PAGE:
Baba Ramdev: A Sanyasin or a Politician?
India has recently been experiencing a huge wave of anti-corruption sentiment, namely on account of the once-again proposed Jan Lokpal Bill, which would introduce the position of ombudsman in India. The legislation would allow citizens to file a complaint of corruption against political elects, including the Prime Minister and other ministers of government.
The latest development in the struggle to pass the Jan Lokpal Bill gained steam on April 5, 2011, when prominent Gandhian activist Anna Hazare went on a hunger strike – a ‘fast unto death’ – in order to pass bill. Indian Prime Minister Manmohan Singh subsequently announced the bill would be considered during the Parliament’s monsoon session; however, the issue did not end there.
Last month in New Delhi, Swami Ramdev, popularly known as “Baba Ramdev”, also initiated protests against corruption and pointed out the need for legislation to bring black money, presumably stored in foreign banks, back to India to address social causes. It is estimated that up to $1.4 trillion could be stashed away in foreign banks. While the protests themselves have no political affiliations, they are politically motivated to check rampant corruption in the Indian government that has robbed the country of a lot more than money over the past decades.
Though Baba Ramdev was later arrested for refusing to back down, he maintained his fast after being taken into police custody. Moreover, Baba Ramdev has been accused of having links to the BJP and stated in an interview last year: “I’ve become so powerful, I can uproot a government.”, a bold statement for any sanyasin to take.
In the Hindu tradition, sanyas is the order of life in which a person renounces all worldly and materialistic pursuits and dedicates his or her life towards spiritual activities. Furthermore, according the Arthashastra, an ancient treatise on statecraft, economic policy and military strategy, a sanyasin is actually legally and socially dead and therefore cannot participate in any social or political aspects of life after entering that stage.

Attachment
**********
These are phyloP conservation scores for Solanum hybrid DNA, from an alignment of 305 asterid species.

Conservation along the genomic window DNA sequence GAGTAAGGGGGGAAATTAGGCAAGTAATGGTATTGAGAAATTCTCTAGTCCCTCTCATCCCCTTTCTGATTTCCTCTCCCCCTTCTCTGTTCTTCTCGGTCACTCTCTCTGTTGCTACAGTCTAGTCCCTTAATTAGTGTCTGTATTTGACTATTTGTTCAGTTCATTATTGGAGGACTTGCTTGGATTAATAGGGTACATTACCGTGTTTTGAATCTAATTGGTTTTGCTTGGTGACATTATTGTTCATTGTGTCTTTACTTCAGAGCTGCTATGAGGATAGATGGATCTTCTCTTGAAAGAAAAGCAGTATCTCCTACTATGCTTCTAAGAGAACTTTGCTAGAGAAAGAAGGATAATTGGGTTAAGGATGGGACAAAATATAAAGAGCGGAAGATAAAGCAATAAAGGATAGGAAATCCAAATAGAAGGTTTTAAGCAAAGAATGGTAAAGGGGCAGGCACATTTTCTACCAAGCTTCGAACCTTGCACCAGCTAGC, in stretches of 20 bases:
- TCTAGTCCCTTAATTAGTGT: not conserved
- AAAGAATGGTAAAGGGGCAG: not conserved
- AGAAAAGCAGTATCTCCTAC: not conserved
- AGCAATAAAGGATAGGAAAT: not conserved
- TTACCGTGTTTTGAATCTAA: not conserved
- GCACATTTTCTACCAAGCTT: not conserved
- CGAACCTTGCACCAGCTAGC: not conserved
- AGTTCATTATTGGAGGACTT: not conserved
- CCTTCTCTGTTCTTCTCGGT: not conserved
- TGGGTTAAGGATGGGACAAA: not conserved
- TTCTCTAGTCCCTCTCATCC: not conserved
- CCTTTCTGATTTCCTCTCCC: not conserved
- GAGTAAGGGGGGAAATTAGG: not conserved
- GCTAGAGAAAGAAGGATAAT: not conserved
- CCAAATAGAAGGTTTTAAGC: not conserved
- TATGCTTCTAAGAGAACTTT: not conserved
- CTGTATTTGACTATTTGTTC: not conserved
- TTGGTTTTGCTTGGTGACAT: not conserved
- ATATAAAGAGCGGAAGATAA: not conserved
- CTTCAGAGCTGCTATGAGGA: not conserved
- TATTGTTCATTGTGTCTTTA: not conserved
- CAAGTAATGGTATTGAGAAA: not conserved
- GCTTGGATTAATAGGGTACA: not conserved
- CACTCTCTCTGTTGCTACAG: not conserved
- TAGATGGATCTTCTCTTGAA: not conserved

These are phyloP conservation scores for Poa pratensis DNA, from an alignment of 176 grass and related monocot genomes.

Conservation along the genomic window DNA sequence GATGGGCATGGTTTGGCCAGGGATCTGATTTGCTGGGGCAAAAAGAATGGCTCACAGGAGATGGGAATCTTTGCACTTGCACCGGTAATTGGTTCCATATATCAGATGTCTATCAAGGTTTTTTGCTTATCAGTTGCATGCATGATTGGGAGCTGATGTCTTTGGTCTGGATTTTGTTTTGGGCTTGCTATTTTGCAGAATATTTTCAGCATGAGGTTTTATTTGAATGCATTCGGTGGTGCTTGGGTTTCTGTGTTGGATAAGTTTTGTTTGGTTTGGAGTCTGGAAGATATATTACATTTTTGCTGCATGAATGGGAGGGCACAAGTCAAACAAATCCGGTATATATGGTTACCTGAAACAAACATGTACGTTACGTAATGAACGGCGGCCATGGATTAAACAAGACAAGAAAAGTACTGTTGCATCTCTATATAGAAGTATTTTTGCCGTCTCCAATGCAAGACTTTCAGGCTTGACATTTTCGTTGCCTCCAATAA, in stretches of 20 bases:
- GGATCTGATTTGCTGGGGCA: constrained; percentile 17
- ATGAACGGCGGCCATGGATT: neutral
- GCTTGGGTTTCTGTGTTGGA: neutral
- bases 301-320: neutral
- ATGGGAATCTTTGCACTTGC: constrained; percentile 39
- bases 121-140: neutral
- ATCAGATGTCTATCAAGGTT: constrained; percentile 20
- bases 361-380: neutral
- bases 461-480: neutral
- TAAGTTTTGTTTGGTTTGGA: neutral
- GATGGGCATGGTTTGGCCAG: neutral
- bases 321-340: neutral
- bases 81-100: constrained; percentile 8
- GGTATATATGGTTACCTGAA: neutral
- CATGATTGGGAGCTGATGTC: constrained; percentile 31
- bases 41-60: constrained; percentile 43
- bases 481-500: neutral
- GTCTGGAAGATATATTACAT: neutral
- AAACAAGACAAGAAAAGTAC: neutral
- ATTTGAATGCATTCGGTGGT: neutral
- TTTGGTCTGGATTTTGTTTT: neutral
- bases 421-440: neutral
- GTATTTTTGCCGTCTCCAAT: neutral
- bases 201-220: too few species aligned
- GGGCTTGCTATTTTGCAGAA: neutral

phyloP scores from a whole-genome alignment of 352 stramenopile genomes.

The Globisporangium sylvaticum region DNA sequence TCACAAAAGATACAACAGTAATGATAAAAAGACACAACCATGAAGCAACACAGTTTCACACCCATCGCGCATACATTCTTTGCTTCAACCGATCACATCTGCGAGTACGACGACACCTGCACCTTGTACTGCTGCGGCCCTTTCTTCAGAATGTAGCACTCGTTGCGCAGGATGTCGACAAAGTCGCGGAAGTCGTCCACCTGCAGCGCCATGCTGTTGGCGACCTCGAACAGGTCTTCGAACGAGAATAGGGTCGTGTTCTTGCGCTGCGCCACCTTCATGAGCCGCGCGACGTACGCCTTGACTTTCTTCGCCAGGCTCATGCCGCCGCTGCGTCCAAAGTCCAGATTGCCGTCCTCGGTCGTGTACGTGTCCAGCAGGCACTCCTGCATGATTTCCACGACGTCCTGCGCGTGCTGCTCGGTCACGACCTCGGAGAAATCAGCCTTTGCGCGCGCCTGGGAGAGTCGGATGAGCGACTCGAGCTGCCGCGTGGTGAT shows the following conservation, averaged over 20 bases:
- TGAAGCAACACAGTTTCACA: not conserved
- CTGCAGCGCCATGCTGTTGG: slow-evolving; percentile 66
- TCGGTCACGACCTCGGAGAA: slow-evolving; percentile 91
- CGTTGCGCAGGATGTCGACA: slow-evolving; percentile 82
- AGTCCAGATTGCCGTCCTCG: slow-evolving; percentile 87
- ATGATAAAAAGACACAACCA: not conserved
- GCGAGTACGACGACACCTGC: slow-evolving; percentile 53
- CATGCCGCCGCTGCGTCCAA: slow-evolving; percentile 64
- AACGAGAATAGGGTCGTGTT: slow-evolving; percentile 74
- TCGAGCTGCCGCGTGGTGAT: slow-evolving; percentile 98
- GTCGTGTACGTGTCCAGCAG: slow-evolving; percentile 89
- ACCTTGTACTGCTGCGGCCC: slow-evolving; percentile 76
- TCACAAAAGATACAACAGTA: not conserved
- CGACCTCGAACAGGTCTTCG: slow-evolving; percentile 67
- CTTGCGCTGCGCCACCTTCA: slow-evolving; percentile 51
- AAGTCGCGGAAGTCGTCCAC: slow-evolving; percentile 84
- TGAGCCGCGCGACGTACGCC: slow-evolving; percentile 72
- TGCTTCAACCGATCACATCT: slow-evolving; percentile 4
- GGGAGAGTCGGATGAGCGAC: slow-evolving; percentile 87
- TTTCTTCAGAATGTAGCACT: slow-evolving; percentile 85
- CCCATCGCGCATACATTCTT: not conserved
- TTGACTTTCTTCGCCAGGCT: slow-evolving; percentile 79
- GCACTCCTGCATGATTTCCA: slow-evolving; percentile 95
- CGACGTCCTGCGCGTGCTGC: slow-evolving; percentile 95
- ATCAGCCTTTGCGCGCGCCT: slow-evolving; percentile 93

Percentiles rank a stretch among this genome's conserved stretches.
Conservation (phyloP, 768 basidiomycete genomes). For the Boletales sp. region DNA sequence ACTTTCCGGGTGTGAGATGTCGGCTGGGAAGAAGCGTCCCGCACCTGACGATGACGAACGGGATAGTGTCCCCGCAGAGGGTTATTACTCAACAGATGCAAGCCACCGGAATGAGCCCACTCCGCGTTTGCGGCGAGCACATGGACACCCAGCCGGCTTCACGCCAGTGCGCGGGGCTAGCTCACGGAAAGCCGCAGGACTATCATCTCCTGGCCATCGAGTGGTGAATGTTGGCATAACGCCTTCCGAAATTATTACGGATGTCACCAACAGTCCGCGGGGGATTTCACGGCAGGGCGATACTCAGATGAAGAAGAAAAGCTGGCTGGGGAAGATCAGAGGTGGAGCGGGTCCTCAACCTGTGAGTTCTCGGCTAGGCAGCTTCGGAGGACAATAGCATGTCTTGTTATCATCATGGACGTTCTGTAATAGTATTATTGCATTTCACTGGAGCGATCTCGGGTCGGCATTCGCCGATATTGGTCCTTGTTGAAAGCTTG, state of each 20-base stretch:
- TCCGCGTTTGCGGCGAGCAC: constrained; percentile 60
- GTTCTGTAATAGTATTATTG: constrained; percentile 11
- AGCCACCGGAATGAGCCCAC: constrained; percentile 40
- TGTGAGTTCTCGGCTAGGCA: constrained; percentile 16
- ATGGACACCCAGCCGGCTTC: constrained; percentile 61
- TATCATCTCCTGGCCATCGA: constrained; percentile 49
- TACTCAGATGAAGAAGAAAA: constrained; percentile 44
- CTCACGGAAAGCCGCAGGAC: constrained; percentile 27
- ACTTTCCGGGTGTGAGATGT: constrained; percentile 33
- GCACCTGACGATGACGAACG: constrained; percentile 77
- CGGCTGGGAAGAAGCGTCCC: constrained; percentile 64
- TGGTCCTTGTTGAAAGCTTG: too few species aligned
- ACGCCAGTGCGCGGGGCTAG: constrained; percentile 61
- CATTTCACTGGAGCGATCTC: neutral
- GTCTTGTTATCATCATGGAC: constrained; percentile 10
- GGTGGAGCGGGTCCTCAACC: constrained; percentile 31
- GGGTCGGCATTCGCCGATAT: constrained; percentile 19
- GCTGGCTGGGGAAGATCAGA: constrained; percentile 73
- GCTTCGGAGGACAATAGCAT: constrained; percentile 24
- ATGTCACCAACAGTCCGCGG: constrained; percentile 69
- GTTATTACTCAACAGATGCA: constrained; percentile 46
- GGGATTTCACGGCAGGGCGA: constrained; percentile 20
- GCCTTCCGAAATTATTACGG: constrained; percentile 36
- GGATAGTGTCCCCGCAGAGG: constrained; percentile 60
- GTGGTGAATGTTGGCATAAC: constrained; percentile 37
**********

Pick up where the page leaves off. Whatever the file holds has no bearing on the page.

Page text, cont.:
It seems that Baba Ramdev, who entered the stage of sanyas after his schooling, has conveniently disregarded or forgotten that he should be renouncing all worldly pursuits in favor of a life of spiritualism. Although he claims to have no financial power, his estimated worth is $220 million, giving him access to an incredible amount of resources and facilities worldwide and allowing him to conduct his yoga operations on a global scale.
Now he is involved in a politically motivated anti-corruption movement, using his spiritual influence to force politicians to make certain concessions. His involvement in modern day politics is disturbing, and it is furthermore upsetting that a spiritual leader, influential to so many Indians worldwide, has broken his vow of detachment and dispassion from worldly affairs. It would not be unwarranted to say that Baba Ramdev should remove himself from the anti-corruption movement altogether. Although he may be well intentioned, his involvement brings to question his dedication to his vow of renunciation, and it would be in his best interests – as well as those of his many followers – if he left the anti-corruption movement to Anna Hazare and the other worldly citizens of India.
Nikhil Bafna is a contributing writer to Divanee.com.